Welcome to the Department for Work and Pensions. Your new department spends more public money than we spend on the police, schools, hospitals, railways and international development combined. Nearly 20 per cent of government expenditure is spent on benefits, excluding pensions. If Ed Miliband’s new government is serious about predistributing wealth, not redistributing it via benefits and tax credits, then the DWP is the key strategic department.
After five years of the coalition, the department is in a mess: spending on benefits a fifth higher than predicted and relationships at the top strained to breaking. You should start by a series of sessions with the permanent secretary and DWP directors to settle nerves and win back their trust. They’ve had a bruising few years under IDS.
Our manifesto pledge to ‘repeal the bedroom tax’ is easily met. We’ll just stop enforcing it. universal credit is a good idea, badly implemented – it needs rescuing. Having gone through the pain, it would be crazy to scrap it and start again. Let’s institute a swift review, and make it work.
But this won’t solve anything in the medium term. We need a serious programme of reform, and quick. Your first big speech, to the Resolution Foundation, should set out the big areas for reform. The theme should be getting Britain back to work. That’s the best way to cut benefit bills.
The work programme is a shambles. It’s missed all of its own targets. If it had hit them, we’d have saved over £100m. I propose you convene an immediate summit of business, ministers, officials, local authorities and the third sector to thrash out how to make it work. We need a new concordat between business, government and charities to get people back to work.
You should launch an all-out assault on youth unemployment. The failure of the government’s youth contract cost £457m in 2014-15. You need to sit down with the chief secretary to the Treasury and the chief whip this week to get space in the Queen’s speech for a bill to tax bankers’ bonuses and create the jobs guarantee for young people out of work for more than a year. That was one of our most popular manifesto pledges: you should be judged on its success.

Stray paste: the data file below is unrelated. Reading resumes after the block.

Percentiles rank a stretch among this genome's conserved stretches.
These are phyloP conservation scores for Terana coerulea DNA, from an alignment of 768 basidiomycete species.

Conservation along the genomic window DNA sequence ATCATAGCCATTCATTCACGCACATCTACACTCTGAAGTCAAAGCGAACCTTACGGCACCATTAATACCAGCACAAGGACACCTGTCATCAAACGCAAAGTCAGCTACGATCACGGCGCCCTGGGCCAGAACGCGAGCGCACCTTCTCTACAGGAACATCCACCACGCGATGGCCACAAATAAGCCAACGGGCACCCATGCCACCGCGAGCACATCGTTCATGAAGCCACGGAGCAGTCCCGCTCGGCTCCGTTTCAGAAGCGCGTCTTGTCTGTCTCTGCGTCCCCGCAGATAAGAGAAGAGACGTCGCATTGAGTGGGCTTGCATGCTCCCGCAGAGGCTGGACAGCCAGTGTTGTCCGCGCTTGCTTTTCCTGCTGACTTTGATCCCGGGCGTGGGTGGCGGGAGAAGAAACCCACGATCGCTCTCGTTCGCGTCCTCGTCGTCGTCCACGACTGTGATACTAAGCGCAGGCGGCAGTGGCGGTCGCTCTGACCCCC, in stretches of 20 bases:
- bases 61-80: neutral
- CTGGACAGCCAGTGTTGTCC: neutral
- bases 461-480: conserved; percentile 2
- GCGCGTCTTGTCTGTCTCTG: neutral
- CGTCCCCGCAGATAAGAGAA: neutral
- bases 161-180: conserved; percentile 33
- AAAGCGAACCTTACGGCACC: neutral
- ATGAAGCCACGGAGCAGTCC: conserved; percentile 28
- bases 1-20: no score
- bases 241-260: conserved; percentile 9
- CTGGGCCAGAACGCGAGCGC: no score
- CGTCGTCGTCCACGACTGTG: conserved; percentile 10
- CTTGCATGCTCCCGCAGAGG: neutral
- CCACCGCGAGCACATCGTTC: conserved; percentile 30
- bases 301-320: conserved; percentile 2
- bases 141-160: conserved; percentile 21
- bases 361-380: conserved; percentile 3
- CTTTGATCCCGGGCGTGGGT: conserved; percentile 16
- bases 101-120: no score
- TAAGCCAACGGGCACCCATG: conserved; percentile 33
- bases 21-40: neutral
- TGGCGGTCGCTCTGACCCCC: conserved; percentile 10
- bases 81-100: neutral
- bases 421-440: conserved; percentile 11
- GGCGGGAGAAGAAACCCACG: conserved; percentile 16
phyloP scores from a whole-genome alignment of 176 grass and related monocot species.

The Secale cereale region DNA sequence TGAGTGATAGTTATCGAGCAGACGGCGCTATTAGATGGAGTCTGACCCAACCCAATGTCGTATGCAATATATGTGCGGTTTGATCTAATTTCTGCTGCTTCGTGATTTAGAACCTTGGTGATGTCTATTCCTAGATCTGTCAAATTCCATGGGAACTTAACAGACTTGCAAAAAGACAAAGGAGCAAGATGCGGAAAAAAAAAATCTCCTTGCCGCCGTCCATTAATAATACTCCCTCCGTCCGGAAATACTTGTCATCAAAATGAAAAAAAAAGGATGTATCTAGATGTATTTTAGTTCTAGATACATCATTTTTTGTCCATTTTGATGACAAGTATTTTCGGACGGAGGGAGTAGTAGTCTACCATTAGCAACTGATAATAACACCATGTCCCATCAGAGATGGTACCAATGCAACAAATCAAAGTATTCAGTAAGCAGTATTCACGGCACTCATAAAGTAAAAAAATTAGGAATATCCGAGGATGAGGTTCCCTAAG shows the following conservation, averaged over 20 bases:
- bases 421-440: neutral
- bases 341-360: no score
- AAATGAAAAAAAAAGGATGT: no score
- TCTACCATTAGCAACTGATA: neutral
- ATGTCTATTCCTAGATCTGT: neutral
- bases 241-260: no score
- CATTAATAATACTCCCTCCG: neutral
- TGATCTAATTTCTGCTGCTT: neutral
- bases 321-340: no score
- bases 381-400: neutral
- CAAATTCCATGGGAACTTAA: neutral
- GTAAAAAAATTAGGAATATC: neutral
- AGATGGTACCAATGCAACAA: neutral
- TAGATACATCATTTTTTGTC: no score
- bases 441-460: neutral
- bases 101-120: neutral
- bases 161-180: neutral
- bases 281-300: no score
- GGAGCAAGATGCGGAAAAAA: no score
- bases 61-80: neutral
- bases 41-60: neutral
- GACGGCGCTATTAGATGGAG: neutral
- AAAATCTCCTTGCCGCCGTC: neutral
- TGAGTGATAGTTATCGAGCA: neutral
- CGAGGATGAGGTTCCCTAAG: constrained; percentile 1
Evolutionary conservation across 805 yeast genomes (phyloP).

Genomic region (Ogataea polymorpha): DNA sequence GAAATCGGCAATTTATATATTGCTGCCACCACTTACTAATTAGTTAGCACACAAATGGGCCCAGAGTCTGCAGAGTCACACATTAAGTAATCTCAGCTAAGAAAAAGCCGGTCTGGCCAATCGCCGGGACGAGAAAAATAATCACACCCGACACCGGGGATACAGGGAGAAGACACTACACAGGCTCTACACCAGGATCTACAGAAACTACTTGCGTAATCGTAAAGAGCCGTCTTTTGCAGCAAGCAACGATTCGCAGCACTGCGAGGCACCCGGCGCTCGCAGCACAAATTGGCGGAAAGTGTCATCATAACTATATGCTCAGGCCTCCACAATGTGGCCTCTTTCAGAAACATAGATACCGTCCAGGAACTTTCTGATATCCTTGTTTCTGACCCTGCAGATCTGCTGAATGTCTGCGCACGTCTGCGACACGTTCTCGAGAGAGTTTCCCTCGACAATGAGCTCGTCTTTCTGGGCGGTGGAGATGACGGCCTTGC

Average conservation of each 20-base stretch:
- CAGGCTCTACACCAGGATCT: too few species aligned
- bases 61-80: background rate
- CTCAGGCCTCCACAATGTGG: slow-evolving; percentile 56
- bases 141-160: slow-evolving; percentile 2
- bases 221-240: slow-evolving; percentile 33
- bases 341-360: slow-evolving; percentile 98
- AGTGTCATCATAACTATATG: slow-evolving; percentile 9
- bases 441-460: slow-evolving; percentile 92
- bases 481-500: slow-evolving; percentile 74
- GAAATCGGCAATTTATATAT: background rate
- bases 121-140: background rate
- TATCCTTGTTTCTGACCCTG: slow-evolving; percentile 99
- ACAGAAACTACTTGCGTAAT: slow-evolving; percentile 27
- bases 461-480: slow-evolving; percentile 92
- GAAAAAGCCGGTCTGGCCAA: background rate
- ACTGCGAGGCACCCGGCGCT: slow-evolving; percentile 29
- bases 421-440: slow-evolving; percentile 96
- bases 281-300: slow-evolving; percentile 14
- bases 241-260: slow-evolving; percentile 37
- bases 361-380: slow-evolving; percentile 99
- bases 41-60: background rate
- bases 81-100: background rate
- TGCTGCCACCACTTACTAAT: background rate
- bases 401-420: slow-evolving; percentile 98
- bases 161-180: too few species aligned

On disability benefit, you need to end the current regime. Anyone taking the work capability assessment is now eight times more likely to end up in a tribunal than a job. Appeals cost £47m in 2011, and £66m in 2012. There’s a copy of the ATOS contract on your desk. I suggest you rip it up, preferably on live TV.
One for the medium term is the reform of housing benefit. We spend five times as much on housing benefit as we do on unemployment benefit. The taxpayer is subsidising thousands of private landlords, and not always the most scrupulous ones. Why not look into paying housing benefit direct to tenants, not landlords? Empower people to shop around, and drive rents down.
What about the cap on benefits? You’ve inherited a cap of £500 per week for single parents and couples with children, and £350 per week for single people. In opposition, we talked about removing the cap, but there’s no rush now you’re in charge. I’d wait to see what the impact of the cap is, before turning on the money tap.
Finally, you need to be ready to make enemies. The campaigning groups will be as vociferously opposed to Labour’s ministers as coalition ones. They’ll never be your friends, so don’t even try. Remember – your audience is the British public, with our innate sense of decency and fair play, and the protestant work ethic running through us like life-blood. Our social security system depends completely on the goodwill of those who pay for it.
Progressive centre-ground Labour politics does not come for free.
Our work depends on you.